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Re: [Arx-users] The Future (long)

From: Kevin Smith
Subject: Re: [Arx-users] The Future (long)
Date: Wed, 07 Dec 2005 10:59:12 -0500
User-agent: Mozilla Thunderbird 1.0.7 (X11/20051011)

Walter Landry wrote:

I have opened up a completely new, incompatible branch of ArX

Cool. My reply is long, too!

First of all, I have changed over from the term "archive" to


I have also converted ArX to only use url's (see [1]).  So repos no
longer have names.


So, unless someone objects, I
would like to change the "#" to "," and the "," to "@".  So it would be


Looks great.

At the root of the repo, there are two files: "keys" which has the
public gpg keys, and README which tells you the format of the repo and
not to touch anything :)


For every branch, there is a directory with the same name as the
branch, but with a period "." appended.  The period "." makes it easy
to distinguish branch names (which can be almost anything) from
everything else.

This might cause problems with certain tools on MS Windows (where "empty" extensions are unusual). Otherwise, seems reaonable.

Also within (sub)*branches, there can be revisions.  They are
divided in chunks of 256.  So revisions 0-255 are in directory 0,
256-511 are in directory 256, etc.

These are sequential revisions to a particular repo, right? [Oh, this is clarified later, I think.]

Within each revisions directory, there are directories for each
revision.  Each revision is named by its sha256 and its parent.  The
idea is that a simple directory listing can give us all of the
revisions and how they are pieced together.

It seems odd to have the outer layer be sequential but the inner layer be hashed. I would have expected either a git-like approach, where all the revision data was stored hashed, with an external index file that provides the ordering, OR to have the outer directories as you said here, and then have the inner directories named 1, 2, 3, 4, etc.

This is not the complete hash, but it is 60 bits of it.  To get an
accidental collision, we would have to have 2^30 different revisions
(about 1 billion) from the same parent revision.  The only danger
of accidental collisions is that it would cause you to be unable to
commit or mirror.  The signatures and full hashes are still checked,
so there is no danger from a malicious replacement.

I think that's a bit of an overstatement. It's true that an attacker couldn't just drop a fake revision in to replace one that you had signed. However, someone could disrupt the system by signing two different revisions that share the same hash but have different contents. Just something to consider as a corner case.

Within the revision subdirectory, we can have up to four files:

  1) "rev.tgz"

    This is a full copy of the project tree at this revision.  This is
_only_ present for the first branch of a revision.

That sounds funny. My mind wants to hear "first revision of a branch".

One thing of note is that, since the log is completely separate from
the revision, it is easy to rewrite logs to correct misspellings etc.

The revision format sounds good, based on my little knowlege of such things.

I am considering adding a non-authoritative "index" file to every
directory except the revision directories.  It would contain a single
hash of its subdirectories.  So you would be able to read a single
short file to see if anything has changed in the repo.  Updating the
"index" file atomically is tricky over remote connections.  So if the
file is missing or corrupt, ArX will look for changes the
old-fashioned way.

That sounds like a good idea, although I think "index" is the wrong word. It's more of a cached hash.

The "index" file is separate from a "listing" file, which will still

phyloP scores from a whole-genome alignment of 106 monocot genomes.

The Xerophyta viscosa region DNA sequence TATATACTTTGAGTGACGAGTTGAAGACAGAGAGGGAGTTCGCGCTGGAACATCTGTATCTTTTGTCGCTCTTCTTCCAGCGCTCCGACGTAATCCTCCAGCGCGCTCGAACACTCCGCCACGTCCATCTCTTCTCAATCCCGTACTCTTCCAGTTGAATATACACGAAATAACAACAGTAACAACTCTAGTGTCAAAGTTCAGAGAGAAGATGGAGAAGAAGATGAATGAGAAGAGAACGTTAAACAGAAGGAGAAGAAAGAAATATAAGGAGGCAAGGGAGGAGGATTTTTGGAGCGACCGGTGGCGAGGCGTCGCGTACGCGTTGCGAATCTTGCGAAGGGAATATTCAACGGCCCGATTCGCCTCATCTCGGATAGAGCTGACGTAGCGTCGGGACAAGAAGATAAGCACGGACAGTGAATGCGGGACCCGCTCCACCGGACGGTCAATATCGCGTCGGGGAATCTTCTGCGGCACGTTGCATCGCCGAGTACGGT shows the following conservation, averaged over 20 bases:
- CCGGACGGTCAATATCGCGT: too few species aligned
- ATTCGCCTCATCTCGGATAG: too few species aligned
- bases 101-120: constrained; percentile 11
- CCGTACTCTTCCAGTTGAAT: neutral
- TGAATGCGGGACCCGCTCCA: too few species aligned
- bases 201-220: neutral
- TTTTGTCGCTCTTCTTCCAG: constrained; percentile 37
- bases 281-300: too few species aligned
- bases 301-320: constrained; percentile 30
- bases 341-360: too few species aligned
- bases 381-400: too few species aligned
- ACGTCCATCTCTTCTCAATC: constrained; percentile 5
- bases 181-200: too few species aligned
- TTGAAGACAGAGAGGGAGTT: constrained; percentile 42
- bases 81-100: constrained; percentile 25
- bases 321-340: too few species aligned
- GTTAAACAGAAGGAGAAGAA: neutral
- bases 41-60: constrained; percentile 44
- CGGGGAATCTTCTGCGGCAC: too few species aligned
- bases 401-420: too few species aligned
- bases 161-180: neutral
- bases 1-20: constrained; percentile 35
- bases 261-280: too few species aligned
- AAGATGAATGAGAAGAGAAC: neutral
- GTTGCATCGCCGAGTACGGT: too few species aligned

be maintained for systems that read over plain old http.  It is
"listing" instead of ".listing" to get around some restrictive ftp
upload policies.  Also, it will become a serialized list of
directories instead of the one-file-per-line format, so that you can
have special characters (e.g. carriage return, NULL) in revision

I strongly prefer portable data formats over serialized C++ binary stuff. I like the freedom to write tools in other languages to access the data.

The revisions are numbered by their maximum distance from the root.
For example, a graph with numbering

     aaa   (0)
  /       \
 |         |
 |         |
bbb (1)    |
 |        eee (1)
 |         /
ccc (2)   /
  \      /
    ddd     (3)

So to get ddd, you can type

  arx get url,address@hidden

To get eee, you have to disambiguate it

  arx get url,address@hidden

Oh. Wow. That's really odd. I mean, it probably makes sense, but for those of us who aren't yet comfortable with histories that branch and merge in weird ways, it looks odd. I guess the good news is that for most of my projects, which only have a mainline and an occasional fork that never merges back, I could work with pure sequential revision numbers. [Which you also say later.]

It is fairly simple to go from there to using the branch==repo
paradigm that hg, bzr, darcs, etc. have.  My thought right now is that
that paradigm is sufficiently different from the separate repo and
tree paradigm that I would want a different command for it.

I'm not quite sure what you're saying, but I think the repo == branches paradigm of ArX is one of its strengths. Mercurial allows multiple heads within a single branch/repo, but that's not as powerful. Bzr plans to build ArX-like repos out of their branch/repos, but it's not yet clear to me how clean that will end up.

Skip-deltas is probably the least firm part of the new format.  I just
can't think of anything else that is going to work well.

You mentioned several drawbacks of skip-deltas. What are the big benefits they bring, and what alternatives did you consider?

For the project tree-format, the only real difference is that I will
get rid of the patch logs in the tree, and instead just have a file
which contains all of the patches that have been applied to the tree.
The patchlogs take up way too much space and are duplicated from the
repo.  The file would just be a serialized graph of the ancestry,
making it easy to read and write.

Ok, so "project tree" is what some folks call the "working tree". The place where a user has checked out a specific working copy of the code. Right? If you are storing less information in the project tree, then it would follow that it would be more important to have fast access to the repo itself...the repo probably shouldn't be on the other side of a slow network connection. Or maybe that's already true with ArX 2?

* Reliable: Won't break if interrupted at arbitrary times.
  The only bad things that can happen are that there are pending